Christmas parties are a bit thin on the ground this year. To judge by the many reports in the business press of party cancellations, doing without them seems either to be a sign that the petty cash box is empty or an empty gesture designed to show that the company is in tune with the grey zeitgeist.
You get none of that nonsense from Epiq Systems. Leaving empty gestures to the Government and bucking the zeitgeist, Epiq held a party at the City Golf Club.
I vaguely remembered going there before – a gloomy basement near St Bride’s as I recalled it – and did not check the directions. I reached the door at the stroke of 6.00pm. The City Golf Club was no longer there.
How did one manage before BlackBerry included Google Maps? I suppose you asked a policeman. These days, even if you can find one, you hesitate to ask for fear that the poor man will have to fill in a 20 page form to record this “voluntary, non-confrontational, one-on-one public inter-action information transmission event” or whatever the officialese is for being asked for directions, especially if you have to stand with your hands in the air whilst he fills it in.
A brisk hike through St Paul’s Churchyard took me to the City Golf Club’s very smart premises in Coleman Street. I can pass up the simulators and games consoles, but good food and drink served by pretty girls go a long way towards making a pleasant evening.
Epiq seem to have done well this year, judging by the number of times the name of the company or its review platform, DocuMatrix, comes up. It helps, perhaps, that the US company specialises in corporate insolvency (they are handling Lehmans for example), but the London end stands on its own two feet with plenty of litigation, regulatory and other work.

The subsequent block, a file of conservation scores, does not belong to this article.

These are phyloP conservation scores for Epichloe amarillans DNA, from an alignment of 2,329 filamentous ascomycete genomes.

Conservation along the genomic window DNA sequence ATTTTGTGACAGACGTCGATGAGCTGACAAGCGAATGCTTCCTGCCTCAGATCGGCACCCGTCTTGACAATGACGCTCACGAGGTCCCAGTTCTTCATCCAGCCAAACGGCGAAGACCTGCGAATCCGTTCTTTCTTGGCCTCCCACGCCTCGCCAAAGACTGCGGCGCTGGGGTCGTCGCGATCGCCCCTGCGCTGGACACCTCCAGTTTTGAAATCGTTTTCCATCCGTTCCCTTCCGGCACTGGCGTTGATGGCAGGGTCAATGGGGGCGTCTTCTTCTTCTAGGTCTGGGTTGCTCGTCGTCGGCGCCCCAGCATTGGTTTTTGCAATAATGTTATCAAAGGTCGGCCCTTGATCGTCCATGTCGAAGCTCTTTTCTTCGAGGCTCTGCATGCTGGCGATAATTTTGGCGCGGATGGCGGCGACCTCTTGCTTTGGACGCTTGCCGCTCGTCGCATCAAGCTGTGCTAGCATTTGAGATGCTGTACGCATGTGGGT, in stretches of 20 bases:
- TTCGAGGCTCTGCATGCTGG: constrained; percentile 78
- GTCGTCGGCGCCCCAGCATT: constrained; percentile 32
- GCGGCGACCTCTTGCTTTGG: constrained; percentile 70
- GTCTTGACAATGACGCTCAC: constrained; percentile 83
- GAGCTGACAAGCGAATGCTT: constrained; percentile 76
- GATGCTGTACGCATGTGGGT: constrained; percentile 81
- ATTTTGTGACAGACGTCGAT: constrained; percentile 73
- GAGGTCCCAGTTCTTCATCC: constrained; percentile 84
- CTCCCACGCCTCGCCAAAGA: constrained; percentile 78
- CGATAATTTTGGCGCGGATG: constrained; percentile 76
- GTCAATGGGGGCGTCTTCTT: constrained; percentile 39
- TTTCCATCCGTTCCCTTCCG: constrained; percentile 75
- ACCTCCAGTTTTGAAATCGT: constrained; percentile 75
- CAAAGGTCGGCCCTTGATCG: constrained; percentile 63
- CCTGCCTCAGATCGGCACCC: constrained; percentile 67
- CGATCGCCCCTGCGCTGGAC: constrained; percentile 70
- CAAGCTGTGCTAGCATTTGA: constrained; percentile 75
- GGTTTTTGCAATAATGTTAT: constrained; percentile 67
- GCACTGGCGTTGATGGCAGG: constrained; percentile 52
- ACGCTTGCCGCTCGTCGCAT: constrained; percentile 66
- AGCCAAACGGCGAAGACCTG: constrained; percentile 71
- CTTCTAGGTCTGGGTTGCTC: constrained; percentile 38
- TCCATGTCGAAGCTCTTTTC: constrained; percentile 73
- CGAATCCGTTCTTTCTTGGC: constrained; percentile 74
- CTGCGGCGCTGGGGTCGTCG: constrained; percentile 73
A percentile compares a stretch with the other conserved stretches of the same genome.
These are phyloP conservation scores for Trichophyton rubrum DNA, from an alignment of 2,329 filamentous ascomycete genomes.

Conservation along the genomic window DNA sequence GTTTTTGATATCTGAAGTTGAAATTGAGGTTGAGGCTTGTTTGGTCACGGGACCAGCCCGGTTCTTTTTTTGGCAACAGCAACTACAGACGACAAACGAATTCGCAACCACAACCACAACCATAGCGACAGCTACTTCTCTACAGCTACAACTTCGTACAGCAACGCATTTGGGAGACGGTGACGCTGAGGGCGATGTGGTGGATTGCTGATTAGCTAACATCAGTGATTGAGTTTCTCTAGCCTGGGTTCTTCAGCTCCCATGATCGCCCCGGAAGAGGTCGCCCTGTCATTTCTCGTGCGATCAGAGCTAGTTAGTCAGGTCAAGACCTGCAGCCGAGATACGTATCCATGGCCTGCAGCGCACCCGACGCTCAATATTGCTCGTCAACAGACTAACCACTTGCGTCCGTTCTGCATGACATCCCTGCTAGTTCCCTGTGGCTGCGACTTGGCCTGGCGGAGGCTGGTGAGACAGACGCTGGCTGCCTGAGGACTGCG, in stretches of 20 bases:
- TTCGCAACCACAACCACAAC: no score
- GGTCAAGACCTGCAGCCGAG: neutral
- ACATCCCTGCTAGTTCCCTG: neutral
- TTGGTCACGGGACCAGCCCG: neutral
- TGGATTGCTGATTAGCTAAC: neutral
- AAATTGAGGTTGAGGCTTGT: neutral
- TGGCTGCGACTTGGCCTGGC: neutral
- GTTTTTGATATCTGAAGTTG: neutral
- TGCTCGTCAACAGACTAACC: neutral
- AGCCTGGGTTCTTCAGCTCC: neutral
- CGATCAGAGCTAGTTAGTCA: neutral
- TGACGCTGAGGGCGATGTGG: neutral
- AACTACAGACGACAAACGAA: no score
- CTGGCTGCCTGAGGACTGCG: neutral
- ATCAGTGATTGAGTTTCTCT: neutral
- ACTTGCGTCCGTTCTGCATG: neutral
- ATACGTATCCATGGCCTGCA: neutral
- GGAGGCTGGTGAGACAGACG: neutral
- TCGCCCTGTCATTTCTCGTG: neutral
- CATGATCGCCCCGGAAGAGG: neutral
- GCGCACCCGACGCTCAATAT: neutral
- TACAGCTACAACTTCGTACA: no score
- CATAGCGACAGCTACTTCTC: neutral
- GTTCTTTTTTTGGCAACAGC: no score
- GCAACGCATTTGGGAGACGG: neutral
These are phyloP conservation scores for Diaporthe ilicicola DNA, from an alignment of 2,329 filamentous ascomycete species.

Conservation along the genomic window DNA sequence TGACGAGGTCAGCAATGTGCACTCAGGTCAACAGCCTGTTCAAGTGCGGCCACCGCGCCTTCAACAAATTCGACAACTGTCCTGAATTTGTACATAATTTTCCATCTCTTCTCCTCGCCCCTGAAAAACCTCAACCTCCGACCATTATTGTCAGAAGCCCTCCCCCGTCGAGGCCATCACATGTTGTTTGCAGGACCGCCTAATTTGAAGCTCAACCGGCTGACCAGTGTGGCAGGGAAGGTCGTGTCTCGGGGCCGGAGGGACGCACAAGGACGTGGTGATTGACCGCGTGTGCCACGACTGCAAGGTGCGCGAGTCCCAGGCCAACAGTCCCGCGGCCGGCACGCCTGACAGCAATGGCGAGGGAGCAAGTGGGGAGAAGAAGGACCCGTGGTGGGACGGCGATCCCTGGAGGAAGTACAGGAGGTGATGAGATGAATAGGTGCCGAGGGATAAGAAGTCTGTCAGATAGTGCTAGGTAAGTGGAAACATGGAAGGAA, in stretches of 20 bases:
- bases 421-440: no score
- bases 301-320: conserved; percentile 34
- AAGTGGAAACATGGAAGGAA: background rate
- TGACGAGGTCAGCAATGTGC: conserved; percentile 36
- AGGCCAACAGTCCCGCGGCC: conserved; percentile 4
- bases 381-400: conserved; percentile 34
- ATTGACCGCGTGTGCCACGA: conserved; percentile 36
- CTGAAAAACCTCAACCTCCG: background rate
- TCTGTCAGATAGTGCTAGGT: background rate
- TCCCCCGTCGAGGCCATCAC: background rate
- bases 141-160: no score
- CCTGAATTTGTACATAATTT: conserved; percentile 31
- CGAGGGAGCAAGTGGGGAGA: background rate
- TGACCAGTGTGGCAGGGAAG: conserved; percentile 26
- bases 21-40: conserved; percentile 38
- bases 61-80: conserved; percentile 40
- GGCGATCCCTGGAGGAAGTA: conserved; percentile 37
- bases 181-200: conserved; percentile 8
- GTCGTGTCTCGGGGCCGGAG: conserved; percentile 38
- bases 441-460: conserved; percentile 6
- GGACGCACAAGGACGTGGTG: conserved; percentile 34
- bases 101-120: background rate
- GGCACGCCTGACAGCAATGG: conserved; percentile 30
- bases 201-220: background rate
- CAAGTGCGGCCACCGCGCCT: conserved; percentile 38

It is only four years since Epiq set up in London. John Lord sold nMatrix, Inc to Epiq Systems, Inc and then took four people out of Linklaters’ litigation support department to start Epiq Systems Ltd. The original four still remain, but the offices in which they rattled around in the early days now house 60 people.
They make it sound as if those early days were quite fun. Kitting the place out seems to have been jolly in a pioneering sort of way, especially after coming from one of the best-serviced offices in London. We are a computer company, so we ought to have some computers. Nothing is coming out of the printer – down to Rymans for some paper. Oh – we haven’t got any chairs.
It is hard to retain that spirit as a company grows, but Epiq seems to have managed it. The statistics – of staff, engagements, clients – imply more than the ability to give a good party, and the latest upgrade of DocuMatrix adds some good-sounding functionality.
The parties do matter, though. Reputation and formal meetings count for much, but people buy from people, and best way of getting to know people is in a social context. The secret, I think, is not to seem to try too hard. Epiq manage to convey that they have asked their friends round for a quiet drink and pleasant conversation. It seems to work.